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November 29, 2022 | Cyclical Foresight and Patience Pay

Danielle Park

Portfolio Manager and President of Venable Park Investment Counsel ( Ms Park is a financial analyst, attorney, finance author and regular guest on North American media. She is also the author of the best-selling myth-busting book "Juggling Dynamite: An insider's wisdom on money management, markets and wealth that lasts," and a popular daily financial blog:

After 12 years of ultra-low interest rates, generous government support, and unprecedented liquidity injections from central banks, the global real estate market is in the midst of a much-deserved contraction cycle. As the Financial Times put it this month, The Global Housing Market is Heading for a brutal downturn, and bubble prices and household debt make Canada a leading train in the wreck:

“…at the end of the third quarter, house prices in major cities were in their second consecutive quarter of growth slowdown. Cities in New Zealand, Canada and Norway are registering double-digit contractions…

Sixty-six percent of Canadians hold some form of real estate, making up more than half of household net worth, which is now shrinking.

Despite near-record low unemployment (a lagging indicator) in October of 5.2%, Canadian consumer confidence (below in purple courtesy of The Daily Shot) was already at 2008 recession levels (back when unemployment was topping 8%). Debt-stressed, cash-strapped households do not bode well for the spending (in black) upon which the Canadian economy has depended for some 55% of GDP growth.

Of course, it’s not just the residential sector; as the Globe and Mail reported yesterday, the commercial space is ailing too, see Toronto and Vancouver’s office vacancies are on the rise as companies try to get rid of space:

“Office vacancy rates in downtown Toronto and Vancouver are climbing quickly, as well-known businesses such as Plenty of Fish, Air Miles and PricewaterhouseCoopers LLP try to get rid of unneeded space amid the shift to remote work and economic uncertainty.

Toronto’s vacancy rate reached 15 per cent at the end of September, according to new data from commercial real estate firm Altus Group. That is up from 4.2 per cent in 2019 prior to the start of the pandemic. The current level tops vacancies during the Great Recession and marks the highest since 2003 when Toronto was dealing with the aftermath of the dot-com bubble and the vacancy rate was 13.3 per cent. In Vancouver, the vacancy rate hit a two-decade high at 11.5 per cent, according to Altus. That compares to 3.5 per cent in 2019.”

Knock-on effects are magnified thanks to highly leveraged investors in the realty, construction, leasing, and finance sectors with tons of funds, private equity firms and lenders over-concentrated in the space.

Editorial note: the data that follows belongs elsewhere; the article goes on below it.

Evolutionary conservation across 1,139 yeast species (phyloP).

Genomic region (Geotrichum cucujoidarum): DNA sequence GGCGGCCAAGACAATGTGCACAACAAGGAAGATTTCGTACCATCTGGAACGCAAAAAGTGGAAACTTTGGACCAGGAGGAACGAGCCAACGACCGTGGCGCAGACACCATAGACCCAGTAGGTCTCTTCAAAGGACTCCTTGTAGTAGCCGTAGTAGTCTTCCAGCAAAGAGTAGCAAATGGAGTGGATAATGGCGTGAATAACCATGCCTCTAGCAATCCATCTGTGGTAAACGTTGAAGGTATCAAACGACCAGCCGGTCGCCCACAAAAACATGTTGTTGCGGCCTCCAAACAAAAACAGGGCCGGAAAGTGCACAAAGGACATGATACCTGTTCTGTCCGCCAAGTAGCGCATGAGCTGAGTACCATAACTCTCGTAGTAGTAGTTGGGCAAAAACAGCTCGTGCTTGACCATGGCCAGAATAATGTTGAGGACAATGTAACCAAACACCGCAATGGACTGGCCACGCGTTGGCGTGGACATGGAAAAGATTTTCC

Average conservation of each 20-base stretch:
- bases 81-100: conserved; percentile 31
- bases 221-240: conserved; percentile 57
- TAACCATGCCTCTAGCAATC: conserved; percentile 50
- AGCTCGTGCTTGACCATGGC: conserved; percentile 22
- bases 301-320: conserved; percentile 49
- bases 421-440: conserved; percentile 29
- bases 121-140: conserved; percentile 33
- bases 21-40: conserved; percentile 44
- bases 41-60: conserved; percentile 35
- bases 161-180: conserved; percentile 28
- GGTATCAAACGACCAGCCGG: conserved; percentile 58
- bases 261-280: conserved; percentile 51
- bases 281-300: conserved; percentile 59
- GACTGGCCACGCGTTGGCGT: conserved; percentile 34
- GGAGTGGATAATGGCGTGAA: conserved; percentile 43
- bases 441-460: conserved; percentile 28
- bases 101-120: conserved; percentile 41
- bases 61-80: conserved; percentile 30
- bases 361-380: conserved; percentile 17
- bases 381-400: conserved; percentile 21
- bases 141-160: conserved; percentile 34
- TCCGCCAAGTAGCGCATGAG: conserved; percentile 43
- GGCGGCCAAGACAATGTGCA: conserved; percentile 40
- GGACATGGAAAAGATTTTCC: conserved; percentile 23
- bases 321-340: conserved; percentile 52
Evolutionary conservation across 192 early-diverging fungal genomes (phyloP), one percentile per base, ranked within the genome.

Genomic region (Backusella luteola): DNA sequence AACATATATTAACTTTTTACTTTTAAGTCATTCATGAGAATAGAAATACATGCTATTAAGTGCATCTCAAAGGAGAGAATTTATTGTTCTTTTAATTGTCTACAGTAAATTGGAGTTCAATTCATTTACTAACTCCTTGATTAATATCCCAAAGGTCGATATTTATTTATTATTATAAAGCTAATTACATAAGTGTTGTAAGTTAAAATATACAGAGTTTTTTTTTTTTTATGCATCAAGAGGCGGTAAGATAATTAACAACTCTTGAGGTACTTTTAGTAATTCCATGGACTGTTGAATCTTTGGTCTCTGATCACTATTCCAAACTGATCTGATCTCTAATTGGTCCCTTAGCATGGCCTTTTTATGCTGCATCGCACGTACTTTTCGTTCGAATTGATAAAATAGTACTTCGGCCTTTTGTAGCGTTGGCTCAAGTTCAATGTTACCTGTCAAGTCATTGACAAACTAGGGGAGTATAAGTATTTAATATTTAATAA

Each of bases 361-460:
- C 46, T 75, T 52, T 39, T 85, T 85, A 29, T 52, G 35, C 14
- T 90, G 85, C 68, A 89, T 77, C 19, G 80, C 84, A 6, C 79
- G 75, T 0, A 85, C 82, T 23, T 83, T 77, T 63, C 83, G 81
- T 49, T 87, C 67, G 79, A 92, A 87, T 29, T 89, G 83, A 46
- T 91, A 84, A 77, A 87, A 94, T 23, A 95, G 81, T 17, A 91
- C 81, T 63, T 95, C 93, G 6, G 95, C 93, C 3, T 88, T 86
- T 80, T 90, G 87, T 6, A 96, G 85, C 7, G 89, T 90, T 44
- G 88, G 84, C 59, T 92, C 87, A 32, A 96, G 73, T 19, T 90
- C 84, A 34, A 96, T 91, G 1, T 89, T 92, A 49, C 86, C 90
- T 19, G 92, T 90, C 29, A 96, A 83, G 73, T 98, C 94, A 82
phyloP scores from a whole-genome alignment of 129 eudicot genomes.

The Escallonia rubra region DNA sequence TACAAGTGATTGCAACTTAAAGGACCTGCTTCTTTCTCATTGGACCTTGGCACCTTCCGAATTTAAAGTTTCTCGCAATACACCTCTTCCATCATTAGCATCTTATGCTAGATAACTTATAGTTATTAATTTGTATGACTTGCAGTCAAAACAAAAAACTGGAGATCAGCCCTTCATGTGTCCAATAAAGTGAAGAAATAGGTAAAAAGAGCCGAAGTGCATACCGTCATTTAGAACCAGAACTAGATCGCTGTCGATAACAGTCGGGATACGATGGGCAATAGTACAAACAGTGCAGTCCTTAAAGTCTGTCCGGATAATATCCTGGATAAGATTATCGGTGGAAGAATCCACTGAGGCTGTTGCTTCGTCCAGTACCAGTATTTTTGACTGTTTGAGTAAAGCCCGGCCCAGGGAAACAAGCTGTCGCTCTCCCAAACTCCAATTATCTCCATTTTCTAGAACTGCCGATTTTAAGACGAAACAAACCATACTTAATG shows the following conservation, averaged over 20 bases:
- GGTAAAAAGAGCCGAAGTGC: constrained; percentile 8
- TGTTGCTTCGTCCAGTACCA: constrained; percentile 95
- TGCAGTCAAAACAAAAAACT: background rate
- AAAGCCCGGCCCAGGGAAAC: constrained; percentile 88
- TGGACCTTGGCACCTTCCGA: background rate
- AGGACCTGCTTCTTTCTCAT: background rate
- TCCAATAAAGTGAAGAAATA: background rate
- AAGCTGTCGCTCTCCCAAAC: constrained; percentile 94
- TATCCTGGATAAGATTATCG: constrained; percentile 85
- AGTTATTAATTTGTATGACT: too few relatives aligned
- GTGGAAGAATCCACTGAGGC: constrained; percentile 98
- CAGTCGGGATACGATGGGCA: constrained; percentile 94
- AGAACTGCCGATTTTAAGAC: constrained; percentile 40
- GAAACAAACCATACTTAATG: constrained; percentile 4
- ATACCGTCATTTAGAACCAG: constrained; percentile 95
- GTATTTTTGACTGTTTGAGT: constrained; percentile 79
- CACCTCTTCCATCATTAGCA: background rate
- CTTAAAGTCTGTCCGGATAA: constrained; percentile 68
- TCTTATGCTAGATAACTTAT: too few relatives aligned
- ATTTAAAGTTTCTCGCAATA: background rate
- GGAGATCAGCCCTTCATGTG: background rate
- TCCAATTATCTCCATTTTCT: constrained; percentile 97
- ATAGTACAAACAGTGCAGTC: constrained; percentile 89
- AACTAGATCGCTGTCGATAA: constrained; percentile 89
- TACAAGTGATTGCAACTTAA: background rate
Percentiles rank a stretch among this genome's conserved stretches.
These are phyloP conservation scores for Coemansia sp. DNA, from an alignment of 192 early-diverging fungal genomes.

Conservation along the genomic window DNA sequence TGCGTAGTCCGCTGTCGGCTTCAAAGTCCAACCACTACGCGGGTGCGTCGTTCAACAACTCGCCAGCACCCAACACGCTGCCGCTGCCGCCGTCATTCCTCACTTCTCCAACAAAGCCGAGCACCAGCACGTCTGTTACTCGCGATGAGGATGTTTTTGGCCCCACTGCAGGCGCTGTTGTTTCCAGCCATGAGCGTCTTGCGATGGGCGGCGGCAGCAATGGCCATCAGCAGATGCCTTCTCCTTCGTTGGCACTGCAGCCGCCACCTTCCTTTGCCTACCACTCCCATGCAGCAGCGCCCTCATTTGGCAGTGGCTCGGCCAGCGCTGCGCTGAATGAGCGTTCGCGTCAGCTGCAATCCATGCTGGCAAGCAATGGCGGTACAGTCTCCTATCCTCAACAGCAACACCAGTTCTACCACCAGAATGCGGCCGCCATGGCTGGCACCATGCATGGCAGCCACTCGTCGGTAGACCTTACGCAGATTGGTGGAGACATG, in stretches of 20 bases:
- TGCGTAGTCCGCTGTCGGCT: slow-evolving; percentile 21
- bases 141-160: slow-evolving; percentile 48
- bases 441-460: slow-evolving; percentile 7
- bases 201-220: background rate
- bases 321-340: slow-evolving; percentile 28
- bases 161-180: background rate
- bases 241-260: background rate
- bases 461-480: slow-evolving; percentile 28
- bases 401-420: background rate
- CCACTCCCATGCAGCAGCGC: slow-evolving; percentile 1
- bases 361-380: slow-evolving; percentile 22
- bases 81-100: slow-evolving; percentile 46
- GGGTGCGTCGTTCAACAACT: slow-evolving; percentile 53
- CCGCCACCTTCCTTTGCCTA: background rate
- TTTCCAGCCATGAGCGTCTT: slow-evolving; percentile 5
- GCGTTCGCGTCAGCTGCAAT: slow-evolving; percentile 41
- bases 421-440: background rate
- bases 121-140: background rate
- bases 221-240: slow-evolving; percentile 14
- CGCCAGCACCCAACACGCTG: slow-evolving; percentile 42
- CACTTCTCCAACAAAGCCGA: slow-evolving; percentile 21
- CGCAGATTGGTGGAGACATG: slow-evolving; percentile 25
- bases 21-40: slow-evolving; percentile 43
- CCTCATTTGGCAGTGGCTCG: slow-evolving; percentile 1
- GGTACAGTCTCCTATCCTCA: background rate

Some high-profile funds have already frozen income distributions (most recently Starlight Investments) and halted investor redemptions (Romspen Investments):

“Starlight Investments, one of Canada’s largest owners of apartment buildings and multifamily properties, is halting monthly payouts on two of its funds, another sign that higher interest rates are causing trouble across the real estate sector – even for the most sophisticated managers and investors.”

The publicly-traded Canadian real estate investment trust ETF (XRE) is off about 20% since March. So far, that’s less than half of its 58% decline during the 2008 recession, when Canadian real estate was much less levered and vulnerable than today. A global recession is nearly certain over the next 12 months (probabilities below since 1973 via The Daily Shot).

There are a few key points to grasp:

  1. Even a mild US recession in 2000-02 (with none in Canada) halved stock markets globally when asset bubbles burst.
  2. Recessions led by real estate downturns have historically been the harshest on record.
  3. Real estate cycles have many moving parts, and prices typically take years, not months, to bottom, with many more years (sometimes decades) to recover prior cycle highs.
  4. Stock market bottoms have not historically occurred when central banks are still hiking rates, nor when they pause. Market bottoms have occurred after recessions are widely recognized (nearing their nadir), and central banks have been back easing financial conditions for several months.

Word to the wise:  cyclical foresight, preparedness (cash preservation) and patience pay.

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November 29th, 2022

Posted In: Juggling Dynamite

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